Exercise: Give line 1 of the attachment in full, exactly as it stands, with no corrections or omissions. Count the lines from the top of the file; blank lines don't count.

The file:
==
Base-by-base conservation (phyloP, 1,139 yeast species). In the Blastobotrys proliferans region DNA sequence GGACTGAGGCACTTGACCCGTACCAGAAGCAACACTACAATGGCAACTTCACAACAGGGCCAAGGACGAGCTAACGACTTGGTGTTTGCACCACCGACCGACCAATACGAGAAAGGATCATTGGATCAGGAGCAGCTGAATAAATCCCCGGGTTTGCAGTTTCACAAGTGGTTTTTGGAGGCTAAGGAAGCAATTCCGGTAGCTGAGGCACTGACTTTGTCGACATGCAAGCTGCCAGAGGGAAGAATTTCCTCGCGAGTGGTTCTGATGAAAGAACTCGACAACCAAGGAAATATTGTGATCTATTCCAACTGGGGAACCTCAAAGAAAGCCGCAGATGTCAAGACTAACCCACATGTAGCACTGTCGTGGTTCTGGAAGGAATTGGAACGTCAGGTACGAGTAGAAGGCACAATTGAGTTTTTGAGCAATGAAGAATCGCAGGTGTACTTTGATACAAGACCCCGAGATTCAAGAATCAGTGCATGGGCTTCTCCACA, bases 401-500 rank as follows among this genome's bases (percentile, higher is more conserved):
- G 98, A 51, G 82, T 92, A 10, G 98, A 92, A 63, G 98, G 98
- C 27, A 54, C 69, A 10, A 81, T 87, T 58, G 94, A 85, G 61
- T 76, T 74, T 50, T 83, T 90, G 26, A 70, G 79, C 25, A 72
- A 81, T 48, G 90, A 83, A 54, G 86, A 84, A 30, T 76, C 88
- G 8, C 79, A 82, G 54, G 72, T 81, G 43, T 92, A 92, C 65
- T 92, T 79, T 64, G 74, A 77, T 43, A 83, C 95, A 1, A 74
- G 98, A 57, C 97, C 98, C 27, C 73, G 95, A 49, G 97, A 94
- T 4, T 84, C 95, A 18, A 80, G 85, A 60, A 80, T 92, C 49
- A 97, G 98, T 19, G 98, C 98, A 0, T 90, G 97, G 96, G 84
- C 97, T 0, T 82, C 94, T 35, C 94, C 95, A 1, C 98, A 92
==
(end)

Base-by-base conservation (phyloP, 1,139 yeast species). In the Blastobotrys proliferans region DNA sequence GGACTGAGGCACTTGACCCGTACCAGAAGCAACACTACAATGGCAACTTCACAACAGGGCCAAGGACGAGCTAACGACTTGGTGTTTGCACCACCGACCGACCAATACGAGAAAGGATCATTGGATCAGGAGCAGCTGAATAAATCCCCGGGTTTGCAGTTTCACAAGTGGTTTTTGGAGGCTAAGGAAGCAATTCCGGTAGCTGAGGCACTGACTTTGTCGACATGCAAGCTGCCAGAGGGAAGAATTTCCTCGCGAGTGGTTCTGATGAAAGAACTCGACAACCAAGGAAATATTGTGATCTATTCCAACTGGGGAACCTCAAAGAAAGCCGCAGATGTCAAGACTAACCCACATGTAGCACTGTCGTGGTTCTGGAAGGAATTGGAACGTCAGGTACGAGTAGAAGGCACAATTGAGTTTTTGAGCAATGAAGAATCGCAGGTGTACTTTGATACAAGACCCCGAGATTCAAGAATCAGTGCATGGGCTTCTCCACA, bases 401-500 rank as follows among this genome's bases (percentile, higher is more conserved):